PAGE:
¶9 The defendants seek reversal of the judgment rendered below on the grounds that the trial court erred in its instructions to the jury, that these suits constitute a collateral attack upon the order of the Corporation Commission in contravention of 52 O.S. 1971 § 111 , that the plaintiffs cannot maintain this suit until they have exhausted the administrative remedies available to them, that the court erred in denying to the defendants the defenses of assumption of risk and estoppel, that the court erroneously instructed the jury on the defense of consent, and that the form of verdict submitted to the jury was improper.

¶10 The trial court instructed the jury that the Dundee Healdton Sand Unit was lawfully created and authorized to inject water into the producing formations lying under the sections covered, but that even though such operations were lawful in every respect and properly carried on without any negligence, if such operations resulted in an unreasonable interference with the peaceful occupation and enjoyment of their property by the owners of adjacent property, such adjacent owners might recover for such damages as they may have sustained by said operation.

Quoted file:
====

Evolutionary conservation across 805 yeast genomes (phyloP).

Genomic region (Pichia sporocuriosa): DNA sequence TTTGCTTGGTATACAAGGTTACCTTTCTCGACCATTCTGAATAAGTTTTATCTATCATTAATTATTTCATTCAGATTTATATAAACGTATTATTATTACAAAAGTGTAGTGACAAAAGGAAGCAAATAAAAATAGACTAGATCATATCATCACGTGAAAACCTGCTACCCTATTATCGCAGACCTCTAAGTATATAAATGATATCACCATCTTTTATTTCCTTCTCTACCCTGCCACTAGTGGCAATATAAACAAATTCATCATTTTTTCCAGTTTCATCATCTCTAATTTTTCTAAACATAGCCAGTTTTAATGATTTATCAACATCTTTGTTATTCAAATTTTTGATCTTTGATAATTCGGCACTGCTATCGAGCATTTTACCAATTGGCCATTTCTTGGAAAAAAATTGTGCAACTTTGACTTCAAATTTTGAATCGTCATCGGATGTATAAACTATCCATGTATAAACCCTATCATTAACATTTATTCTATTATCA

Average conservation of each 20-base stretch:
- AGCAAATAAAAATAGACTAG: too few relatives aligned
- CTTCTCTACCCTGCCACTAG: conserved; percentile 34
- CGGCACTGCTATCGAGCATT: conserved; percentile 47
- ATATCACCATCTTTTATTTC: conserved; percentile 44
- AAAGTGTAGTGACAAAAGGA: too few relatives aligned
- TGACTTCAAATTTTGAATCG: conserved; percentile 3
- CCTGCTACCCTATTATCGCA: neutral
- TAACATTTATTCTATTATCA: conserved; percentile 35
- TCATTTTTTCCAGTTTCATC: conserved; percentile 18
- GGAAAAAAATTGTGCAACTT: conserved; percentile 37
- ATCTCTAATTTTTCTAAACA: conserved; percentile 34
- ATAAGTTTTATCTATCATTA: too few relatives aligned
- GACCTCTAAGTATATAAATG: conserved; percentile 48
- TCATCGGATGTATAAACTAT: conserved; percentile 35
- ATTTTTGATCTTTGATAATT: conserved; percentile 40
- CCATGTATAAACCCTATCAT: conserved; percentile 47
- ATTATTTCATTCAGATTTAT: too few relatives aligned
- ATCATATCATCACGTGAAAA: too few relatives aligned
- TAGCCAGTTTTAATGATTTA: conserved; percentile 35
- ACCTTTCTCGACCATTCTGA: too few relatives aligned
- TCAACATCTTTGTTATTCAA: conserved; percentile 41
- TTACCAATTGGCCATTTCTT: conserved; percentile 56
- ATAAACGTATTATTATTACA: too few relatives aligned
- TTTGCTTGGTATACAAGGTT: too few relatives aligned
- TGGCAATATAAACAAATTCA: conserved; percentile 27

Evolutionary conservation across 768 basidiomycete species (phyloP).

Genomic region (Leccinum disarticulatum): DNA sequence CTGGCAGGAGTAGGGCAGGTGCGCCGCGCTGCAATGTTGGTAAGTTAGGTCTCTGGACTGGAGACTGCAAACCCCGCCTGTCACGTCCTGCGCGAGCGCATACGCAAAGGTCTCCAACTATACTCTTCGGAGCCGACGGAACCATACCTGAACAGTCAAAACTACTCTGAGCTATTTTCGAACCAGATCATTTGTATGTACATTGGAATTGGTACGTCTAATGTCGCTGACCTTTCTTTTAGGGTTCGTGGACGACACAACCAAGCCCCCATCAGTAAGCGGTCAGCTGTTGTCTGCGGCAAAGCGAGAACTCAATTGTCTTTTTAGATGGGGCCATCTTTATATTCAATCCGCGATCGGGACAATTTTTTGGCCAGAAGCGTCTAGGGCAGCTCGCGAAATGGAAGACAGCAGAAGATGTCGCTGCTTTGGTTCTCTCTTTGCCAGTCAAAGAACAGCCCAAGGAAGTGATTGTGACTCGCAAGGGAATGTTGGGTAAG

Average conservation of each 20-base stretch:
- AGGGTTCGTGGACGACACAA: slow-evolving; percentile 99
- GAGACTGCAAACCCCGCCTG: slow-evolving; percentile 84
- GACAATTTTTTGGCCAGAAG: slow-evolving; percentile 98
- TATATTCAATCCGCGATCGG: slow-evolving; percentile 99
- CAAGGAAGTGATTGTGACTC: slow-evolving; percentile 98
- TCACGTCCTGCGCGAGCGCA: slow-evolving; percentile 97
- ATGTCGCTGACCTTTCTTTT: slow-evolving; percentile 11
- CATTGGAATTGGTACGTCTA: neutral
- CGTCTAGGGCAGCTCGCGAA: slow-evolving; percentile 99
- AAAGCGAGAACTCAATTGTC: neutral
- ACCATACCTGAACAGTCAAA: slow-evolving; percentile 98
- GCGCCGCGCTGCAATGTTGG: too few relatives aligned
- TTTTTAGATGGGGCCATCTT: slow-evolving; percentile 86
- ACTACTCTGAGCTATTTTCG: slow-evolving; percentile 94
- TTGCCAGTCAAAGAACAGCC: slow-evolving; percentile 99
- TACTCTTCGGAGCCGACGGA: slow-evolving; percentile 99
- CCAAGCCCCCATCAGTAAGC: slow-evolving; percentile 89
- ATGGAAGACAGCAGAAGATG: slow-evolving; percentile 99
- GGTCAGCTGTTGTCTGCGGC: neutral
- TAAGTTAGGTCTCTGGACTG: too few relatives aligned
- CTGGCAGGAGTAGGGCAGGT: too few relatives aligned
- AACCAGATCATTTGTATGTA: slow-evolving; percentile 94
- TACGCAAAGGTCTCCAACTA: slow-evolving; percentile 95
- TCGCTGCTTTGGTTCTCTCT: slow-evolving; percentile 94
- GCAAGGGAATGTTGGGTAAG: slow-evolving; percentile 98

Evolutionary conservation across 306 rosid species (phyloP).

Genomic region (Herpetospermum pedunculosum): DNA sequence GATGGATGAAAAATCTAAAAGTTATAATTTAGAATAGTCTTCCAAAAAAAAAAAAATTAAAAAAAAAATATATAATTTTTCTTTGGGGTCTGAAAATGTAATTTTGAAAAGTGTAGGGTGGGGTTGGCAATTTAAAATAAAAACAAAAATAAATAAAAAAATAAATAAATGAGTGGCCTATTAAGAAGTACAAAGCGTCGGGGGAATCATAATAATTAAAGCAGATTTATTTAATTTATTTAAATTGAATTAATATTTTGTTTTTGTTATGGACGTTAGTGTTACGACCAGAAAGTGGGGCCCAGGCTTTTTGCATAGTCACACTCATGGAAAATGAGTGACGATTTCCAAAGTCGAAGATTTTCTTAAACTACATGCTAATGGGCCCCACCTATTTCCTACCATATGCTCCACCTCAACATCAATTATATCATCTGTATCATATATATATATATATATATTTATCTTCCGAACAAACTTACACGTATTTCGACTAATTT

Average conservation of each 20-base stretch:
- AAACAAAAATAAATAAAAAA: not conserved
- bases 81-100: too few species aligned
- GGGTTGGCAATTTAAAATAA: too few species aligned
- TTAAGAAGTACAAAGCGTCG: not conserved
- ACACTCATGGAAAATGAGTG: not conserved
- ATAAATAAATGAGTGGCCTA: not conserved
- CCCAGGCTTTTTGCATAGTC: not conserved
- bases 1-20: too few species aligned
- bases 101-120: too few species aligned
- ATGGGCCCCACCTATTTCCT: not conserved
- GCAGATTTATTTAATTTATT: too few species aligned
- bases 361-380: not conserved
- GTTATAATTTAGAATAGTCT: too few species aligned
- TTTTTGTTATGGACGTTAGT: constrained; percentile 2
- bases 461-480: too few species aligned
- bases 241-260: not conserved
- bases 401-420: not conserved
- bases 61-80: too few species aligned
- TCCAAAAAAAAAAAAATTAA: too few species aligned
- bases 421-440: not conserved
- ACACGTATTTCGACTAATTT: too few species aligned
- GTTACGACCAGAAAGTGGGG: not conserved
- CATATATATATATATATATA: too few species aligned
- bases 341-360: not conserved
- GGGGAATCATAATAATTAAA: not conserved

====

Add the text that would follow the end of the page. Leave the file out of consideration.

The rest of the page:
¶11 It is the validity of this premise, stated explicitly in the instructions and applied to the fact in this case, which is disputed by the defendants in their first proposition.

¶12 The defendants argue that the owner of real property owns only such minerals as he is able to capture and bring to the surface; that the legislature has the power to regulate the manner and the extent to which this capture is accomplished; that the legislature has given the Corporation Commission the power to do this; the Corporation Commission by its order having determined that waterflooding operations within the unitized area would not materially adversely affect the plaintiffs' properties, the plaintiffs cannot now recover for damage to their wells.